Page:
All of us, at one point or another, have struggled with sleep. In this post, we’ll take a closer look at some well-known sleep issues, and how meditation for sleep can help fix them.
The Importance of Sleep
As Dr. Matthew Walker states in his excellent book “Why We Sleep”, sleep is not merely the absence of wakefulness, it is far more than that. Here are just a few of the many different ways a good night’s rest benefits our body, and the problems that can arise from a lack of it.
- When we’re asleep, numerous brain functions are restored. Sleep helps facilitate improved memory creation – research has shown that a night of solid sleep helps us retain new information far better.
- Athletic performance is also significantly enhanced when a person has slept enough the previous night, as it helps slow the build-up of lactic acid, while also ensuring better regulation of oxygen in the blood.
- At the same time, routine sleep issues can damage your immune system, double your risk of cancer, and increase your chances of developing Alzheimer’s later in life.
- Reductions in sleep, even for just one week, can affect your blood sugar levels enough for you to be classed as pre-diabetic.
- The effect of sleep deprivation on our motor functions and reaction times was highlighted with an experiment, which showed that being awake for 18 hours has the same effect on our cognition as being legally drunk!
Common Sleep Issues we all Struggle With
Clearly, the importance of sleep is impossible to overstate! And yet, we face a number of issues with it, which manifest in different forms:
- For a lot of folks, a lack of sleep is simply a by-product of their jobs. They’re either unable or unwilling to sleep for more than 4 to 5 hours each night, as their work consumes the rest of their day. Meanwhile, as Dr. Walker states in his book, even full-grown adults need at least 7.5 to 8 hours of sleep a night to function properly.
- Disturbed sleep is another issue, where one might wake up in the middle of the night, and then have a hard time falling asleep again.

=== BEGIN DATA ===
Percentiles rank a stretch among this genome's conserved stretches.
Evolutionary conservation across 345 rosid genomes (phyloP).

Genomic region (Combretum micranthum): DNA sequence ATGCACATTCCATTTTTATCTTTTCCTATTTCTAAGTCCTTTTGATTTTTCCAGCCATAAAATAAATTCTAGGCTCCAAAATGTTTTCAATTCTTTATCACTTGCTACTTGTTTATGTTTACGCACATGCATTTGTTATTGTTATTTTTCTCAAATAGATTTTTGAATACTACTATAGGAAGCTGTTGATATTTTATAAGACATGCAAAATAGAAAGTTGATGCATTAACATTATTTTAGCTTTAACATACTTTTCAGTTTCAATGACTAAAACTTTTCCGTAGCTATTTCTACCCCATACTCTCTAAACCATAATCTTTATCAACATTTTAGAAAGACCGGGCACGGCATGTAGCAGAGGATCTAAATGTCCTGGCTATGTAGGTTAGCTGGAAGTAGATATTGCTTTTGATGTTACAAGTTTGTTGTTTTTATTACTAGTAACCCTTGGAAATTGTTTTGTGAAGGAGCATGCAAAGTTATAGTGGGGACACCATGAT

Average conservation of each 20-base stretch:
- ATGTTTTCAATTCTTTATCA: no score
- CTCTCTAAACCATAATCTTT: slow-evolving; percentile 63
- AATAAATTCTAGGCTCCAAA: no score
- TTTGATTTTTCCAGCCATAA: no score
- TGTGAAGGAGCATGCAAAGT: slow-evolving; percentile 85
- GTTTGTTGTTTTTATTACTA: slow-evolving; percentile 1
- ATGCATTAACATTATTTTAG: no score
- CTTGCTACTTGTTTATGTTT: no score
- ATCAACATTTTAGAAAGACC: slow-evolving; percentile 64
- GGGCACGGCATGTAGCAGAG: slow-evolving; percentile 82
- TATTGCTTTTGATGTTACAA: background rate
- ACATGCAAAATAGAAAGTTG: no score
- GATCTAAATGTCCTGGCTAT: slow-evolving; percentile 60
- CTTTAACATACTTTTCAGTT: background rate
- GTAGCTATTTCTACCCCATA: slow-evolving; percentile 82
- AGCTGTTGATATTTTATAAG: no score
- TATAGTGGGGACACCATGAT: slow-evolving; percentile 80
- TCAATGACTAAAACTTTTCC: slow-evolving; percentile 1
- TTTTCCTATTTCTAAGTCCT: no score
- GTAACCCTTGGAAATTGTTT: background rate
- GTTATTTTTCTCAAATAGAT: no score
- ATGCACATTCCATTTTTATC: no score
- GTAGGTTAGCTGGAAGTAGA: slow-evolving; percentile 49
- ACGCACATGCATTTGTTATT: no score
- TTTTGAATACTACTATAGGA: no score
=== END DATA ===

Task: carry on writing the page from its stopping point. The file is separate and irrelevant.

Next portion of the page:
- There may also be instances where you get 7-8 hours of sleep, but you still feel tired when you wake up in the morning.
Ultimately, any kind of sleep issues we face need to be addressed, and on the face of it, most of them seem to be intrinsically linked to our lifestyles. But there are a few simple things we can do to improve the quality of our nightly rest without altering our lifestyles – meditation for sleep being an especially effective solution!
The benefits of Meditation for sleep
- Research published in the Journal of the American Medical Association (JAMA) found that regular practice of mindful meditation for sleep can significantly improved the quality of rest in adults, and that it helped reduce sleep-related daytime impairment.
- Another study has shown that meditation for sleep can have a number of other physiological effects, such as better regulation of our levels of melatonin (a hormone that regulates sleep), and enhanced quality of rapid eye movement (or REM) sleep – the deepest state of rest.
- There’s also a deeper, neurological effect that meditation for sleep can have on our slumber patterns. There is a tiny cluster of neurons embedded in our brain stem – this cluster acts as a “respiratory pacemaker”, and is linked to the different breathing patterns we exhibit when we yawn, gasp, are relaxed or excited. Research conducted by Dr. Mark Krasnow, found that fast breathing caused the neurons to trigger a state of agitation, while slower breathing produced a more calm state. This highlights how slow, rhythmic breathing patterns, used in many meditation for sleep techniques, can help induce a state of mental tranquility, leading to a more relaxed state, and the quicker onset of sleep.
More tips for better sleep
Along with adopting regular meditation for sleep, there are a few more tricks you can explore, to try and fix any sleep issues you may be having:
- Stick to a sleep schedule – Going to bed and waking up at the same time every day makes it easier to adjust to a sleep pattern. One handy tip is to set an alarm for your bedtime!
- Avoid gadgets for an hour before bed – Blue light from screens inhibits the release of melatonin, so try avoiding screens for up to an hour before bed.
- Avoid coffee after lunch – The effects of caffeine can take up to 8 hours to wear off, so a cup in the evening can make it hard to fall asleep at night.
- Keep your surroundings cold – Try lowering the temperature in your room if you can, it helps you sleep better.
- Audio-based bedtime stories – Sleep Stories are fast-becoming a popular choice as a sleeping aid. They combine soothing narrations, vivid storytelling, soft ambient sounds, and calming language and themes, to provide listeners with a gentler way to drift off to sleep.
At the end of the day, when it comes to sleep, one thing is certain – quality and quantity both matter. Sleeping well enough, and long enough, is critical to the way we get through each day. If you’ve had sleep issues in the past, it’s never a bad time to start trying to fix it!